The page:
Robert wears a simple blue blazer, black sweater vest, black and white polka dot bow tie, and a stark white button down with a perfect roll. He's wearing a stone grey corduroy pant and when he crosses his legs I notice brown paddock boots.
The cords are a perfect shade of steel grey and pair well with the black and white. But whats up with the brown boots? I would've thought black. But it works. And it's not predictable. And it's Robert Bryan who wrote in his new book, American Fashion Menswear, "In one hundred years, men's attire has shifted from tailoring to T-shirts." That sums it up nicely.
To get things going I asked Robert a series of questions. He needed no elaboration.
Esquire or GQ? "Yesterday - Esquire without doubt. Today - GQ
Swivel or Link? Link looks so much better but swivel is much easier.
Flusser or Boyer? Alan knows his business better than anyone.
Italian or English? English without a doubt.
Center or Side? Actually, I prefer unvented.
Madras or Batik? Madras.
Brooks or Press? Brooks.
Browne or Bastian? That's cruel. I can't wear any Thom Browne. I can wear all of Michael Bastian. Bastian is connected with the ivy league feeling, the textures, the colors. Thom is more old fashioned and historical. Thom is a creative force. Bastian is much easier to wear.
Stick or Auto? I had a stick. A 1939 Cadillac Series 60 (Black four door). Whitewall tires have disappeared.
Bergdorf's or Bloomingdale's? Bergdorf's! I'm in awe of how beautiful it all is.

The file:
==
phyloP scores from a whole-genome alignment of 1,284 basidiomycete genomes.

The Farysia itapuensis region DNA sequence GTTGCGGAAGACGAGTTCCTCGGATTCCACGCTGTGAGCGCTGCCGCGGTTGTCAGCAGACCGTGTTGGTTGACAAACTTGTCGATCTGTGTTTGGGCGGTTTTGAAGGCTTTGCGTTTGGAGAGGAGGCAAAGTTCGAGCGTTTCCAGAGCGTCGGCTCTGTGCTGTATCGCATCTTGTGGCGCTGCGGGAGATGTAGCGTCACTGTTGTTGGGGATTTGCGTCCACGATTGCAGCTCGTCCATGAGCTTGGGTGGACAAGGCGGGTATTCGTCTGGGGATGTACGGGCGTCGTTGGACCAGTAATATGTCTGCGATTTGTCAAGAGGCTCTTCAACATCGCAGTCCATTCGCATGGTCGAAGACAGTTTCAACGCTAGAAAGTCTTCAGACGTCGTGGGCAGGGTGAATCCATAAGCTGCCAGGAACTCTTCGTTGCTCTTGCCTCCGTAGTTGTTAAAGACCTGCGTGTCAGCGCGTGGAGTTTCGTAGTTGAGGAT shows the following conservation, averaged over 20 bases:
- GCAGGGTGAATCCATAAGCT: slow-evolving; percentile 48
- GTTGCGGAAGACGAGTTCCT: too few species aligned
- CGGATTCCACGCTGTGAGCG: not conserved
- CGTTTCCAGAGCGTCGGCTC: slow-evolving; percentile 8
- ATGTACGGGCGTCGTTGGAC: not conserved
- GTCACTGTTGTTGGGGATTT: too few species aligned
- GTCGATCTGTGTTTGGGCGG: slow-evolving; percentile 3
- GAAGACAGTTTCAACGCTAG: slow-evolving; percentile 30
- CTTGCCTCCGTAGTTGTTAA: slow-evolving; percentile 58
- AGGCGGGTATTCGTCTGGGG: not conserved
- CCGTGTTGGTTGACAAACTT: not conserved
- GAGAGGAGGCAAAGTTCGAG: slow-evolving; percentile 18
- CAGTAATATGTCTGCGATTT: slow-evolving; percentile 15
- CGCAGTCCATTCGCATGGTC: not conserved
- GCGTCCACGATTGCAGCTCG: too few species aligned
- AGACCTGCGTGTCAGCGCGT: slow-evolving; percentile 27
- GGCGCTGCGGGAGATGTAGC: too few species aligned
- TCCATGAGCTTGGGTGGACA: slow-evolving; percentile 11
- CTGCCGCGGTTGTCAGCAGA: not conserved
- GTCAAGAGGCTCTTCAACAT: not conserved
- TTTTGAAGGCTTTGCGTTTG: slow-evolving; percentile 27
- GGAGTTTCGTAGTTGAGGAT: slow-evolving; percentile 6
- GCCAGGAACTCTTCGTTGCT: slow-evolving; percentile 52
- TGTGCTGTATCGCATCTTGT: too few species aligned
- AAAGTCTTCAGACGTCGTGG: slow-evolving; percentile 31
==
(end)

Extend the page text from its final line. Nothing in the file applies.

Orvis or Bean? Bean. They're both wonderful.
Shawl or Peak? Peak. Shawl is for the young.
Lobb or Green? I've never bought either but I prefer Lobb.
Hackett or Old England? That's a tough one. I guess Hackett.
Waistcoat or Vest? Vest
Frazier or Merkin? I would say Richard Merkin. I met him on occasion but a real character I knew very well was Hardy Amies.
Gucci or Alden? Alden! No question there.
Hermes or Ferragamo? You know, I have such a prejudice against Hermes ties I'll say Ferragamo. Really, I'm not in love with either but I loathe Hermes.
Robert and I discussed the fashion industry and what was happening in that world. Sparing no punches, he calls it, "Pretentiously unpretentious. That is the essence of what style is now. To have this unpretentious aesthetic but to work really hard at putting it...Like, as though you would normally wear jeans with a tailored jacket. You go out of your way to do that and to wear combat boots with that.
After almost 30 years of wearing the same type of clothing, it's hard for me to grasp the following . I mean, I always knew it but I just didn't know where it was coming from. Richard explains, "In general, a lot of them, certainly in fashion, are not really committed because they're trendy. They're fashion for the moment. On top of that they don't have an attention span to stay interested in anything. It's always, "What's next? What's new?" They're not really genuinely committed to a particular idea or look or style or feeling. It's just whatever's in style at the moment. They can't appreciate it until it's on the runway.
I tell stories to Robert. And from listening to the tapes, way too many. But I hear passion on these tapes when Robert tells me about vintage, the 60 series, ivy, pleated pants and his years at 'M.' After almost two and half hours we pack up to leave.
Waiting for the elevator, I see a tartan jacket with a shawl collar laying across an arm of a chair about 40 feet away. I ask Robert, "Is that a dinner jacket?" He squints his eyes, "Nope. Smoking jacket." Now that's what I call a professional.